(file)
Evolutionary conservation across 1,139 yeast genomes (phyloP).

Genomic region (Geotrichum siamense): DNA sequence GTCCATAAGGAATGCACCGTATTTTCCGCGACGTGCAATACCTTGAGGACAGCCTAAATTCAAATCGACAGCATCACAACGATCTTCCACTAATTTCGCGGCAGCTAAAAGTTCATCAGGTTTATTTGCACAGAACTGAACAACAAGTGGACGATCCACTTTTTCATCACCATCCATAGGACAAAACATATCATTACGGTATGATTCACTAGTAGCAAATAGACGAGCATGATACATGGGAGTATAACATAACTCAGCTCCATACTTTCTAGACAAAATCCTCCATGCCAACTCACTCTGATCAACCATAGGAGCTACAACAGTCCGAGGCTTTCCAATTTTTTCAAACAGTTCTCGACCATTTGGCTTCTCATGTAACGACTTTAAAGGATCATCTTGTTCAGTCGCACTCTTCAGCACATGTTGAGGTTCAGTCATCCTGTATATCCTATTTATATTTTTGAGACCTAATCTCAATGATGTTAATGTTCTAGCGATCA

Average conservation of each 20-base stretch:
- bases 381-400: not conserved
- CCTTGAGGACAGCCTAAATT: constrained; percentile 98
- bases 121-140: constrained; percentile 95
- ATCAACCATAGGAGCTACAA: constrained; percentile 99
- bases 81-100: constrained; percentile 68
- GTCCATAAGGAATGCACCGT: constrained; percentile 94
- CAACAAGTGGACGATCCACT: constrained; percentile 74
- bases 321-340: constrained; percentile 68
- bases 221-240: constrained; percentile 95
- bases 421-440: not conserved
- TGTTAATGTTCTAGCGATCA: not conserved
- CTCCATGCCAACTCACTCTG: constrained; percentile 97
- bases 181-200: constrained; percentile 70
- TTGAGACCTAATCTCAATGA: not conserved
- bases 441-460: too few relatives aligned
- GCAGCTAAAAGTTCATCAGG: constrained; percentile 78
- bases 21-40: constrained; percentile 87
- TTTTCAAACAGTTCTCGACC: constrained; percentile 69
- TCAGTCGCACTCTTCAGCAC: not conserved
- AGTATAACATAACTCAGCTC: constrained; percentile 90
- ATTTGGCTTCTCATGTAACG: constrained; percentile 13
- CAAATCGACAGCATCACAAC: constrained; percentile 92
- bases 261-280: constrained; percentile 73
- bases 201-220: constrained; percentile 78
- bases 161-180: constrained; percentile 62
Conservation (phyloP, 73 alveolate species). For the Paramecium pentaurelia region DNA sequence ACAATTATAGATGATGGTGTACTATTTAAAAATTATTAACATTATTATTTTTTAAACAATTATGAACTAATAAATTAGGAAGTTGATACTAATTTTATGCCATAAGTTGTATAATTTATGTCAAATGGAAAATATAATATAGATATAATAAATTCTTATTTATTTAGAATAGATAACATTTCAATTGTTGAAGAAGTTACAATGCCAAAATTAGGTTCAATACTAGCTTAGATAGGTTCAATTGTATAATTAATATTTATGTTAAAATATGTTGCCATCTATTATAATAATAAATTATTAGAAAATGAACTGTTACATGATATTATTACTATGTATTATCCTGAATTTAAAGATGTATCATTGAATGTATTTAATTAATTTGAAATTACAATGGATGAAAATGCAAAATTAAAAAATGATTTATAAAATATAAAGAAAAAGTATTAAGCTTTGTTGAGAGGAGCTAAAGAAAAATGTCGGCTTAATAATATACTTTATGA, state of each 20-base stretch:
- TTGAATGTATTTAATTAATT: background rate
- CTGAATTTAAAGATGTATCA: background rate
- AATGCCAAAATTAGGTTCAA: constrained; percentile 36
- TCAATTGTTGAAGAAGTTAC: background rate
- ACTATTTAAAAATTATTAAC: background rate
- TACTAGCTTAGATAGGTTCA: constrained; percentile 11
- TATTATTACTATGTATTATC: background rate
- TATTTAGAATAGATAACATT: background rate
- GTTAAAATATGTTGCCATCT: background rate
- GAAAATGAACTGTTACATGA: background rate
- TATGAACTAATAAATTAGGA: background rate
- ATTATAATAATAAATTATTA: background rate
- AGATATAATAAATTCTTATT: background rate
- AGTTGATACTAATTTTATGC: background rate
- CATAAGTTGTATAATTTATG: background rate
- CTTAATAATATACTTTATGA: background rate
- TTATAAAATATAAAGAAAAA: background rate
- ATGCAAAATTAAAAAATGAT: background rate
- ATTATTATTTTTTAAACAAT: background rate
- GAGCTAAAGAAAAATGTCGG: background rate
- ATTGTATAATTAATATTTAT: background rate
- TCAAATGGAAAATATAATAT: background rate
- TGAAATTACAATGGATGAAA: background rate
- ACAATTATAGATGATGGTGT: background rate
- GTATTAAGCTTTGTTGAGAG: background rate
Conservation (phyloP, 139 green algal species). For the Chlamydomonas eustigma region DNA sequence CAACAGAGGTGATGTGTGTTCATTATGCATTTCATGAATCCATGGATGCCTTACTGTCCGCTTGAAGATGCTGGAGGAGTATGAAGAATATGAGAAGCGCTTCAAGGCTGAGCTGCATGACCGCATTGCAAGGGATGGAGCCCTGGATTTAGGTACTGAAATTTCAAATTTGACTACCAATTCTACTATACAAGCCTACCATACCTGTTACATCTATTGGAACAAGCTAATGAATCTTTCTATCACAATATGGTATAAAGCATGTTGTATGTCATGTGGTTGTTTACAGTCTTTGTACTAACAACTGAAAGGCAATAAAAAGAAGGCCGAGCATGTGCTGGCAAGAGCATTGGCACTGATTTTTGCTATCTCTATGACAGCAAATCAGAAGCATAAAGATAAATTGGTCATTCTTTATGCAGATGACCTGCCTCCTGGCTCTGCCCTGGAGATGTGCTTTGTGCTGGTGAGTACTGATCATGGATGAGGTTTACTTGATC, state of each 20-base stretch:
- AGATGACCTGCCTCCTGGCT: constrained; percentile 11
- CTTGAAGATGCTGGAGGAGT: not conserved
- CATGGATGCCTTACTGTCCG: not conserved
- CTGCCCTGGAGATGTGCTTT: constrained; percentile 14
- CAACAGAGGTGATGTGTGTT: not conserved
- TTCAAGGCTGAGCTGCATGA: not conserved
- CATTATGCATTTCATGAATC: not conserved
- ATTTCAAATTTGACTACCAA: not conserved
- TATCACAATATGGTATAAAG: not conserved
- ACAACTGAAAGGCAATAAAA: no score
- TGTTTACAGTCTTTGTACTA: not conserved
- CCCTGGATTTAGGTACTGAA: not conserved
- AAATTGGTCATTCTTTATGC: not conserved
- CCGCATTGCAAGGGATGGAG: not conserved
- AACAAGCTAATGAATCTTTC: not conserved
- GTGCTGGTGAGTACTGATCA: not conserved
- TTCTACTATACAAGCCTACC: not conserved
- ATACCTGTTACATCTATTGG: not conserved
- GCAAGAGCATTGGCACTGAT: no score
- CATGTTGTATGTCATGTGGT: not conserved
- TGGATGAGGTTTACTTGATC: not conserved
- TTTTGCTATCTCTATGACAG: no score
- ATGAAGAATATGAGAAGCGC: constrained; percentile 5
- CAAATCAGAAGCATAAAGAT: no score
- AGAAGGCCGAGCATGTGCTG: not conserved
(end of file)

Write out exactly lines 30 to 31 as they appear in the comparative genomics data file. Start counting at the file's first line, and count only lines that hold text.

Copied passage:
- TTGAATGTATTTAATTAATT: background rate
- CTGAATTTAAAGATGTATCA: background rate